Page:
With Fusion Project, professor uses music to bridge cultural gaps
Photo by Chad Carter Photography
What's the "Fusion Project" all about? Watch the video to find out!
RIO DE JANEIRO — Richard Steinbach’s musical career has gone south.
The classical pianist with a passion for working with young musicians will be presenting master classes and performing concerts at universities in Latin America. The international outreach project began in June and will continue throughout 2014.
Next fall, Steinbach will release his seventh CD, featuring music from the concert tour.
“It’s using music as a connection to bridge North and South America,” he said. “That’s part of The Fusion Project."
The first leg of his journey began in Buenos Aires, Argentina, in June. From there, he went on to Bogota, Columbia.
“The Fusion Project all started with an invitation I received from the Federal University in Rio de Janeiro, Brazil,” he said. “From there, the project just kept spiraling outward.”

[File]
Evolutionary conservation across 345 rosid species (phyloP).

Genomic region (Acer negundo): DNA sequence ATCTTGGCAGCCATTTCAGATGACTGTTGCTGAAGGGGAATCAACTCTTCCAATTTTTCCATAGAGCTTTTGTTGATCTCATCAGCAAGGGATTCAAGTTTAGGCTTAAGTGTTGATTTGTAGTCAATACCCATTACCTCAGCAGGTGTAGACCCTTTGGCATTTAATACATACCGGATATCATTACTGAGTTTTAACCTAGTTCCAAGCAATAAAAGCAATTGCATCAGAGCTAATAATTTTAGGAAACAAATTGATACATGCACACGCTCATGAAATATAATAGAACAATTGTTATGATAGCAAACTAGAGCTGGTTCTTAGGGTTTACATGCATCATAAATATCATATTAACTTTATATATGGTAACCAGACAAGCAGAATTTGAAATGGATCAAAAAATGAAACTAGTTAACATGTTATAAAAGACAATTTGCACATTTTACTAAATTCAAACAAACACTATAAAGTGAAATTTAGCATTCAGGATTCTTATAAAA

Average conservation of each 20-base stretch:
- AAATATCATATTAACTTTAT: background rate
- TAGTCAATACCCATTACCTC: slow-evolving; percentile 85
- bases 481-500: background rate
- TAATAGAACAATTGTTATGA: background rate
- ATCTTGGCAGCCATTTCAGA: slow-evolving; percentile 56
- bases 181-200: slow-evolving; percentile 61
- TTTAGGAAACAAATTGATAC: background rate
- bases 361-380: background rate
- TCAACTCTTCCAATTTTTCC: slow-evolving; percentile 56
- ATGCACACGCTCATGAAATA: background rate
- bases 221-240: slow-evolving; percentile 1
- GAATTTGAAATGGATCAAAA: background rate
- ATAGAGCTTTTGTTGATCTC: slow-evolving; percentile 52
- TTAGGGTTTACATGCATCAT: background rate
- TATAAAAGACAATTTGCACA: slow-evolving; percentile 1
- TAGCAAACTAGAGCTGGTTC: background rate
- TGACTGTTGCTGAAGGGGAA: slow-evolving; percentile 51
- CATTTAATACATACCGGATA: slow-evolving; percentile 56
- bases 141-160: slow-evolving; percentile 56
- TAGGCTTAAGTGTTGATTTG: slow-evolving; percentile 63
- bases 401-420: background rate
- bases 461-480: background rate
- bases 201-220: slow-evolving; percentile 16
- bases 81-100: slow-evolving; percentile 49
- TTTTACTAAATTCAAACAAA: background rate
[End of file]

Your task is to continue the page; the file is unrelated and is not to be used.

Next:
In Argentina, he heard many different live performances of tango music. Consequently, he’ll be recording and performing tango pieces for The Fusion Project.
“I’ve been very fortunate to have performed in many different places throughout the world – Asia, New Zealand, Europe,” he said. “I’m always amazed at how powerful a force (music is) in bringing people together.”
At the end of the month, he leaves for Brazil, where the native language is Portuguese. The pianist speaks some Spanish, but Portuguese will be an exciting new challenge.
“One of the greatest things for me is being able to experience different cultures and different music from the places I visit,” he said. “I can bring those experiences back to my students at Briar Cliff.”
Steinbach, who is taking a sabbatical for the current academic year, has been a professor of music at Briar Cliff University since 1980.